How To Blog For The Long Term Without Losing Willpower
Staying motivated to keep blogging for the long term isn’t easy. Showing up at the blank page every day to write for an invisible audience that may not engage is challenging.
Motivation and willpower research
To better understand what bloggers must do to stay motivated long term, recent Technische Universität München research by Professor Hugo Kehr and Dr. Peter Gröpel showed how our unconscious motivation influences our willpower. They found motivation contains 3 key components.
- We have conscious objectives and desires that drive us to achieve our goals.
- We have unconscious motivations based on deeply held emotional beliefs that propel us forward.
- We can build on our existing skills and capabilities to achieve our objectives.
When these 3 elements occur simultaneously, people are happy and motivated. But if one ingredient is missing, we need willpower to bridge the gap. Unfortunately, by itself, willpower is insufficient to keep us going long term.
This matters for bloggers who may have a lot of incentive and energy when they first start blogging but that can wane over the time it can take time to build an engaged following.
The researchers recommend building on internal motivation using targeted incentives. These findings work for bloggers in some situations but not in others.
To motivate you to keep blogging for the long-term, here are 30 actionable blogging tactics to help maintain your willpower.
Attract positive feedback to motivate yourself
- Respond to comments. Understand that it’s difficult to get people to comment or share your posts. To this end, it’s important to show that you’re part of the conversation by responding to each comment with more than just a “thanks”. Your objective is to encourage others to share your information and to engage with you.
- Encourage your family, friends and employees to share your blog posts. Everyone you know has a number of social media contacts, even if it’s only 25 other people. Don’t beg. Rather show respect and give your current fans a reason to share your content.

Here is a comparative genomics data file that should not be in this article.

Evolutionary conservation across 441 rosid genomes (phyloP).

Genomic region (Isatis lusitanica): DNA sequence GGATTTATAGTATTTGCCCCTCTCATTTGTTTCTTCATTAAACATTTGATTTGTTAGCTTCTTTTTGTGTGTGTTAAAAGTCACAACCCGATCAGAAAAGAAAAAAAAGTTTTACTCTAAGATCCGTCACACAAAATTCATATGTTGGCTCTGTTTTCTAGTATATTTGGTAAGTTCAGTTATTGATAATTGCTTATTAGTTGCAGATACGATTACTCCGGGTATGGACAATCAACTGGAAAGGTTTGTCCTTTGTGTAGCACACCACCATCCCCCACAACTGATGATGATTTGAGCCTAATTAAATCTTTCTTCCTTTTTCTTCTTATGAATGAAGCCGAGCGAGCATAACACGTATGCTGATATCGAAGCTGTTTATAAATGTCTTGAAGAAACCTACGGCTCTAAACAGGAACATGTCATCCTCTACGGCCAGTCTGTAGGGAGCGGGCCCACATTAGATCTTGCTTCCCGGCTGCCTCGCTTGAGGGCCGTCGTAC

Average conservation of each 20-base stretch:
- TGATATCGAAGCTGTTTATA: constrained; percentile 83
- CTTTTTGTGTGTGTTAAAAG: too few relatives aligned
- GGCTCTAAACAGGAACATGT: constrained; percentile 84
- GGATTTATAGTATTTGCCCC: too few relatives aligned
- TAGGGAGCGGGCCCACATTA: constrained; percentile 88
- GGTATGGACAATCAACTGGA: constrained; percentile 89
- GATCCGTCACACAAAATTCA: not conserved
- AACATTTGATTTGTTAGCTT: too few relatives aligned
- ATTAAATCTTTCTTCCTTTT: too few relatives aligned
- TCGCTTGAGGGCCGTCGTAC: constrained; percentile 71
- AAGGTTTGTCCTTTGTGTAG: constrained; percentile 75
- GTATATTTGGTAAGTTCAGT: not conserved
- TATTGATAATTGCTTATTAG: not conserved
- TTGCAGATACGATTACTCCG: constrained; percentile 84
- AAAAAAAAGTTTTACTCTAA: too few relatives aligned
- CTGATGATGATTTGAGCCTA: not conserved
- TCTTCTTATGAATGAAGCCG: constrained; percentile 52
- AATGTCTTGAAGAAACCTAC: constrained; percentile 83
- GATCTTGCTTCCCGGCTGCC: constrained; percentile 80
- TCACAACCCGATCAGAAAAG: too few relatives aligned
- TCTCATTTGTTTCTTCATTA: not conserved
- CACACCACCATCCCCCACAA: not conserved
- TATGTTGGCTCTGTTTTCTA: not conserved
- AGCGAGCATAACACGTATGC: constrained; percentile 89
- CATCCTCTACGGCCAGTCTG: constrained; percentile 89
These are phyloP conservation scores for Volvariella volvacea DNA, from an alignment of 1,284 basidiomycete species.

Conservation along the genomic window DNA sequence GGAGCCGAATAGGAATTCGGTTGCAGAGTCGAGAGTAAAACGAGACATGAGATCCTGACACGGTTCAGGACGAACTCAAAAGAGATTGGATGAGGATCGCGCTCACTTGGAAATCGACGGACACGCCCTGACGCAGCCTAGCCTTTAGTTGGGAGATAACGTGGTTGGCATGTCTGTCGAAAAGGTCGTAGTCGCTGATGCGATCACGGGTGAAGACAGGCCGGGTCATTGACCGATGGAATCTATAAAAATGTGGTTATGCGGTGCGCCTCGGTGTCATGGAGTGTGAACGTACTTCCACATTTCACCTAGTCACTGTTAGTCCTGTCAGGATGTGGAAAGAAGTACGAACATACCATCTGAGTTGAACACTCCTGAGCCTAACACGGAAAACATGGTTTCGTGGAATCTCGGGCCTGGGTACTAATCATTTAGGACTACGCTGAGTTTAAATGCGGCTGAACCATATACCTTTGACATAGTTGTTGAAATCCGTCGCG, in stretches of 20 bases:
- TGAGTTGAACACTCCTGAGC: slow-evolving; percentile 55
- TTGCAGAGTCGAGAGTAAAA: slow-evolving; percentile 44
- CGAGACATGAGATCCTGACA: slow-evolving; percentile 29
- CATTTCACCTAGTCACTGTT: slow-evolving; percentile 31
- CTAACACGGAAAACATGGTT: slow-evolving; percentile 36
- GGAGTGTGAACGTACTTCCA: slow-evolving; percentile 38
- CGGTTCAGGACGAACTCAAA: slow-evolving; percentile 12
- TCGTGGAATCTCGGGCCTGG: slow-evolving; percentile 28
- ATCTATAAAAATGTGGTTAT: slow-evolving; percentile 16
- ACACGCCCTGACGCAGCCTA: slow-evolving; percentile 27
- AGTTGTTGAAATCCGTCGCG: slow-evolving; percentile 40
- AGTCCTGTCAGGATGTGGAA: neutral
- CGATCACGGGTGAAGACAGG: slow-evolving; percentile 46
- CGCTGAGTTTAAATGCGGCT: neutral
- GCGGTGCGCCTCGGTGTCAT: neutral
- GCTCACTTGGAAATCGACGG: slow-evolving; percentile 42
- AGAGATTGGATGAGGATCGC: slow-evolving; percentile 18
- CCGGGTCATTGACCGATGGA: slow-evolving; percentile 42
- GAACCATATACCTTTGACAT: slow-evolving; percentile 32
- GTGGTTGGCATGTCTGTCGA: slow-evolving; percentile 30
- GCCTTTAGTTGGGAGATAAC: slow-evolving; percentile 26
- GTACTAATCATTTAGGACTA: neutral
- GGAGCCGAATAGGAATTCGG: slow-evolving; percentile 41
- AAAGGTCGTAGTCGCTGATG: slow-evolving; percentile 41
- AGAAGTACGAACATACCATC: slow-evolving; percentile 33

- Get a blogging buddy. Don’t go blogging alone! Get support in the form of a peer who is also blogging. The benefit is that you can help each other out and cheer each other on. You can also edit each other’s work.
- Join a blogging group. Create a community around your blogging. You can do this in person or on social media. #BlogChat on Sundays at 9:00pm NYC is a great place to start.
Build the writing habit
- Show up at the page at the same time every day. For most writers, this means either early in the day or last thing before they go to bed.
- Create a special blog ritual. Have a special place and things you do to get ready to blog. For example, get a cup of coffee.
- Try writing in public. Pack up your computer or pad and go to your local coffee shop or park for a change of location.
- Skip the words. Use images or video to create content. This helps change things for both you and your audience.
- Take a blogging break. Use this tactic with care since it’s really easy to fall off of the blogging wagon. That said, everyone needs a break once in a while. Don’t just stop one day because you’re too tired or have no ideas because it’s easy to lose the blogging habit.
Plan for blog motivation success
- Use an editorial calendar. A calendar is a great way to plan your content in advance around other promotions and events. This helps get you thinking about articles that are relevant to your audience.